Note: All comments are moderated and there may be a delay in the publication of your comment. Please be on-topic and appropriate. Do not disclose personal information. Be respectful of other posters. Only post information that is correct and true to your knowledge. When referencing information that is not based on personal experience, please provide links to your sources. All commenters are considered to be nonmedical professionals unless explicitly stated otherwise. Promotion of your own or someone else's business or competing site is not allowed: Sharing links to sites that are relevant to the topic at hand is permitted, but advertising is not. Once submitted, comments cannot be modified or deleted by their authors. Comments that don't follow the guidelines above may be deleted without warning. Such actions are at the sole discretion of DiabetesSelfManagement.com. Comments are moderated Monday through Friday by the editors of DiabetesSelfManagement.com. The moderators are employees of R.A. Rapaport Publishing, Inc., and do not report any conflicts of interest. A privacy policy setting forth our policies regarding the collection, use, and disclosure of certain information relating to you and your use of this Web site can be found here. For more information, please read our Terms and Conditions.

Heart Health
Heart Health Fact or Fiction (02/18/14)
Symptoms of a Heart Attack in Women (02/14/14)
Giving Your Heart a Helping Hand (02/10/14)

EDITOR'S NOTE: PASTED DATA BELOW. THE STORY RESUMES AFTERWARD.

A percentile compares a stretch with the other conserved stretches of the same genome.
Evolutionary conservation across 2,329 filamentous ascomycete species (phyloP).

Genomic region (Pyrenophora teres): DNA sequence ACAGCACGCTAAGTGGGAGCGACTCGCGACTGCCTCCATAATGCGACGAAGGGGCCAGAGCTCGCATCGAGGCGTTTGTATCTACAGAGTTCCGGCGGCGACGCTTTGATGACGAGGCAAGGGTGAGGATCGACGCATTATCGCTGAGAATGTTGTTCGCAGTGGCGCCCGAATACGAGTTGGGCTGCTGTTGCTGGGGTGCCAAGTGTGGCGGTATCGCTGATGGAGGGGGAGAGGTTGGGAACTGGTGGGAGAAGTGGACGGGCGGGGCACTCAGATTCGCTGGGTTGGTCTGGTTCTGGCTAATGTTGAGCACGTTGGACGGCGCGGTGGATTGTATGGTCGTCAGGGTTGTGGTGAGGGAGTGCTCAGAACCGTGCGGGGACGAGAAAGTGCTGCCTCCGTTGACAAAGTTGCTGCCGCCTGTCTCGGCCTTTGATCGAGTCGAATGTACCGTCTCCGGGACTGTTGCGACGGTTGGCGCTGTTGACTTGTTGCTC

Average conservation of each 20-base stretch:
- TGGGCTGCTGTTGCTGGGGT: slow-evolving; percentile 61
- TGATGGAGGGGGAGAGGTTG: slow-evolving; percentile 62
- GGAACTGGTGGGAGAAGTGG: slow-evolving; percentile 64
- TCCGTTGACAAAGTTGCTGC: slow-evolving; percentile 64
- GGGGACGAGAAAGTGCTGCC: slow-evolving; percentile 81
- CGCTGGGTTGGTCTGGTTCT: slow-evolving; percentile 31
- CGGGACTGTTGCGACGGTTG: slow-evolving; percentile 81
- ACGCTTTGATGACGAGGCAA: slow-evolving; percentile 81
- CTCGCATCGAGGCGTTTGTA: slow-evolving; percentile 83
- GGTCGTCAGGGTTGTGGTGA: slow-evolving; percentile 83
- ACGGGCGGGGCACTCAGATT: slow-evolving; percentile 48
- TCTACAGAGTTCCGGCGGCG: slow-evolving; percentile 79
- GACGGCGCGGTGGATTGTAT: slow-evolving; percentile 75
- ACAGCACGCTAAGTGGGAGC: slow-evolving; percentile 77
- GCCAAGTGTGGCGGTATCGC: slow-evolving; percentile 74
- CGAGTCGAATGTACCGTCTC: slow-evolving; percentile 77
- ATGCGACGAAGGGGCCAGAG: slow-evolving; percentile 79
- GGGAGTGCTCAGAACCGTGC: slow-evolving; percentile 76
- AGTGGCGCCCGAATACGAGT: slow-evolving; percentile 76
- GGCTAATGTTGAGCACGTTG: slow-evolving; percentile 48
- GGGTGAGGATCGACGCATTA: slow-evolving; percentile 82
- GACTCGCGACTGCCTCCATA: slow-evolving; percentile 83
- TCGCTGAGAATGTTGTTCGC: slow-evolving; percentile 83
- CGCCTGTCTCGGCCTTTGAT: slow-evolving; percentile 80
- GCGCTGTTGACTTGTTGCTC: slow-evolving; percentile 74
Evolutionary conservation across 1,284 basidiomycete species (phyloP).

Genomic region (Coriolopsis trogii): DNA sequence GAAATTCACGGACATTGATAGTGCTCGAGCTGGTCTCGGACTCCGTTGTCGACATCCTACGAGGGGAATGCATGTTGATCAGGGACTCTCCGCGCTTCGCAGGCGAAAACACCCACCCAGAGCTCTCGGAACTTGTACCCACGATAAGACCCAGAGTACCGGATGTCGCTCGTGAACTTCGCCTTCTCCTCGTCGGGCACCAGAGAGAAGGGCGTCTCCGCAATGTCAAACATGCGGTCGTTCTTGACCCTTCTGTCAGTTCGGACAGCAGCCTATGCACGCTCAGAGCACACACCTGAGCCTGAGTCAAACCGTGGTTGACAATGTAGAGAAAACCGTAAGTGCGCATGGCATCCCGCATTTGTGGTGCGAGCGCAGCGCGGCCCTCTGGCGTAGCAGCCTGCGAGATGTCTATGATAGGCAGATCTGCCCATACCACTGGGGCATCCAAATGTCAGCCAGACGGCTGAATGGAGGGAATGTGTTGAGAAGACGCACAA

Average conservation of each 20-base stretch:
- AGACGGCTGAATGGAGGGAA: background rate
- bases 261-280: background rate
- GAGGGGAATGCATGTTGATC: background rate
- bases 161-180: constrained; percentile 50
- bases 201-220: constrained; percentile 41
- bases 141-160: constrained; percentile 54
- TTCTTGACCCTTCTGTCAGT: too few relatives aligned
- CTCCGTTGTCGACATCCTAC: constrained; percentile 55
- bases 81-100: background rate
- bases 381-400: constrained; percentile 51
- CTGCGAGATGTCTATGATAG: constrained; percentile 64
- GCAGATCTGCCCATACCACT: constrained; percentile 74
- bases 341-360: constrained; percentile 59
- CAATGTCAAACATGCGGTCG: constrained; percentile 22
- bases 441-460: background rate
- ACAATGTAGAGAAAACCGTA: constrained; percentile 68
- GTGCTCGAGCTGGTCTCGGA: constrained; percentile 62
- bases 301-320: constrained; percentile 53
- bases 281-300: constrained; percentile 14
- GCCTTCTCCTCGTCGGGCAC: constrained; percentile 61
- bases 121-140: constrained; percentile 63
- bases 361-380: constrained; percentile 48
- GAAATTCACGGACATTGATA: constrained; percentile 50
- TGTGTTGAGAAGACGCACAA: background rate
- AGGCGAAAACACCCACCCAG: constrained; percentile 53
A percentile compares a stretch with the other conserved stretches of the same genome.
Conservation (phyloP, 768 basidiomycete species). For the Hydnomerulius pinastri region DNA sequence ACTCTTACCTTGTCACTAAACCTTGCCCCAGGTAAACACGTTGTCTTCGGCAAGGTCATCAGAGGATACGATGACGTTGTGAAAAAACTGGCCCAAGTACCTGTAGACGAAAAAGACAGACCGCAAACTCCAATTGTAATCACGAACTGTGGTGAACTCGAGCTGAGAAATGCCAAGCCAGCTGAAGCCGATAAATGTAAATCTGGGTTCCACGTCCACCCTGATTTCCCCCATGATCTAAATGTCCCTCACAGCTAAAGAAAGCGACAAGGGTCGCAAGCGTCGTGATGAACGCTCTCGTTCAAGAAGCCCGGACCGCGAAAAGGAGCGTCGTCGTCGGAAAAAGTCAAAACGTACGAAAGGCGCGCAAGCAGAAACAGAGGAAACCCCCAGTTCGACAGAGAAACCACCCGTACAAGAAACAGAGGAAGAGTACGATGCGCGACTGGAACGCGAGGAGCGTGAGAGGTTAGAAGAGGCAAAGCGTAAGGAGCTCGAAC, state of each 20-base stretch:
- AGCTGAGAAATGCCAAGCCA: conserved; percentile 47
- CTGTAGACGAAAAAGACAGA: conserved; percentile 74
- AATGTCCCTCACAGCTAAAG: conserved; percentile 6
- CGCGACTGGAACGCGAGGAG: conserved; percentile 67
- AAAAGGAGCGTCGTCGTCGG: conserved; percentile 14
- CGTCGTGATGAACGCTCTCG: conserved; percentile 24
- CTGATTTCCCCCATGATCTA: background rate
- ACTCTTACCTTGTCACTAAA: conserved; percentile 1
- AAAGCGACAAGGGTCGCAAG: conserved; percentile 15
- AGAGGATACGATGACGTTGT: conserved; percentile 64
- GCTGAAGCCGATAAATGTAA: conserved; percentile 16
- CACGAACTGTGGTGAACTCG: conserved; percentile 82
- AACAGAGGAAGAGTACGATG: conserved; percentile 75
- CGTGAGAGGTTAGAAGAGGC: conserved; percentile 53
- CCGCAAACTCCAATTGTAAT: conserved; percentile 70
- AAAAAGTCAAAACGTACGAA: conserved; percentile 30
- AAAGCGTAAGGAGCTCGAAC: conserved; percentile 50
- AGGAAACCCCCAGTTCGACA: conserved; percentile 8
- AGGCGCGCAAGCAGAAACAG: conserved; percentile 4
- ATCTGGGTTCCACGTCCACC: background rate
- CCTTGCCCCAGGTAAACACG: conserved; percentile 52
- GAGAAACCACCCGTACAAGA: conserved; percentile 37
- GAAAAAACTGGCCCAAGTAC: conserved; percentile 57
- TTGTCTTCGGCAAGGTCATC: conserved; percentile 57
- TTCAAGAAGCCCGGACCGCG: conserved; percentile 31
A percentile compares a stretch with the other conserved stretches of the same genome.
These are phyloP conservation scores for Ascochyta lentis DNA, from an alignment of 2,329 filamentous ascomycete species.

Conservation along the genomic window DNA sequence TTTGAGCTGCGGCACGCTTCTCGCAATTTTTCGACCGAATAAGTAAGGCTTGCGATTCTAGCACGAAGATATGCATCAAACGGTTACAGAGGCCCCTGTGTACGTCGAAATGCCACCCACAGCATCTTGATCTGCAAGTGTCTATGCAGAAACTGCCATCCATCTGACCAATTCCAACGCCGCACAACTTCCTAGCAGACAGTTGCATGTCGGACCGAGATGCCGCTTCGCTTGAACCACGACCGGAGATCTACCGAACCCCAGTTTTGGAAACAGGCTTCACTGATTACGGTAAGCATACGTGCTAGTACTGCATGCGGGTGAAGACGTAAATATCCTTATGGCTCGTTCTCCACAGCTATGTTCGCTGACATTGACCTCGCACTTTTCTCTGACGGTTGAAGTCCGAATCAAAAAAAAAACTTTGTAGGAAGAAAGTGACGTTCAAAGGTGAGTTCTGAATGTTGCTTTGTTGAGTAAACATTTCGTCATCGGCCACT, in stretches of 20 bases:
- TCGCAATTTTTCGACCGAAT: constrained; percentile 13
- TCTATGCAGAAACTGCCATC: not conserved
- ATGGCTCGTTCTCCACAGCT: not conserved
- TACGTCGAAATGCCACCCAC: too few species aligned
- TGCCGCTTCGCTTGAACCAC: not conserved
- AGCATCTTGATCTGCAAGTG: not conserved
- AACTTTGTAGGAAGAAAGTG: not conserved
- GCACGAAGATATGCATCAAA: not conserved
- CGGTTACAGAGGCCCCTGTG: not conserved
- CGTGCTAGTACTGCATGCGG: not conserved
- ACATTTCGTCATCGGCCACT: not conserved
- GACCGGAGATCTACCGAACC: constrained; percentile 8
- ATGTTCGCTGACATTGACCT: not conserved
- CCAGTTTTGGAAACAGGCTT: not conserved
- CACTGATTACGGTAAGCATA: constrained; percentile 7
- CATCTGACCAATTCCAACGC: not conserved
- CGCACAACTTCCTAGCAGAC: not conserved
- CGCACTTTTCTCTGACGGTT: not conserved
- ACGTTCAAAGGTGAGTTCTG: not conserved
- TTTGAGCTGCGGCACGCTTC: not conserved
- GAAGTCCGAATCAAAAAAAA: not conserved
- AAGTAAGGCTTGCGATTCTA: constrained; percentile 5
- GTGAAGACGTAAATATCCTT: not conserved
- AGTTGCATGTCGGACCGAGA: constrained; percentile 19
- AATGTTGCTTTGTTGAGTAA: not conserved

Metformin Affects Hearts of Men and Women Differently (01/03/14)

Eyes & Vision
Focus on This: May Is Healthy Vision Month (05/14/13)
Drug Improves Vision in Diabetic Retinopathy (11/30/12)
Diabetes and Your Eyes — More Than Retinopathy (05/24/13)
FDA Approves Drug for Diabetes-Related Vision Loss (08/24/12)

Diabetes Research
Overweight People With Type 2 May Benefit From Gastric Banding (04/11/14)
Good News About Good Diabetes Self-Management (03/28/14)
Diabetes Developed at Midlife May Affect Brain Function in Old Age (03/21/14)
Many Americans Taking Meds That Work Against Each Other (03/14/14)

Diabetes News
Overweight People With Type 2 May Benefit From Gastric Banding (04/11/14)
FDA Panel Votes in Favor of Inhalable Insulin; Diet Drug Recalled (04/09/14)
Good News About Good Diabetes Self-Management (03/28/14)
Diabetes Developed at Midlife May Affect Brain Function in Old Age (03/21/14)



Disclaimer of Medical Advice: You understand that the blog posts and comments to such blog posts (whether posted by us, our agents or bloggers, or by users) do not constitute medical advice or recommendation of any kind, and you should not rely on any information contained in such posts or comments to replace consultations with your qualified health care professionals to meet your individual needs. The opinions and other information contained in the blog posts and comments do not reflect the opinions or positions of the Site Proprietor.

Carbohydrate Restriction: An Option for Diabetes Management
Some people find that decreasing the amount of carbohydrate they eat can help with blood glucose control. Here’s what to know about this approach.

Insulin Patch Pumps: A New Tool for Type 2
Patch pumps are simpler to operate than traditional insulin pumps and may be a good option for some people with Type 2 diabetes who need insulin.

How Much Do You Know About Vitamins?
Learn what these micronutrients can and can’t do for you.

Complete table of contents
Subscription questions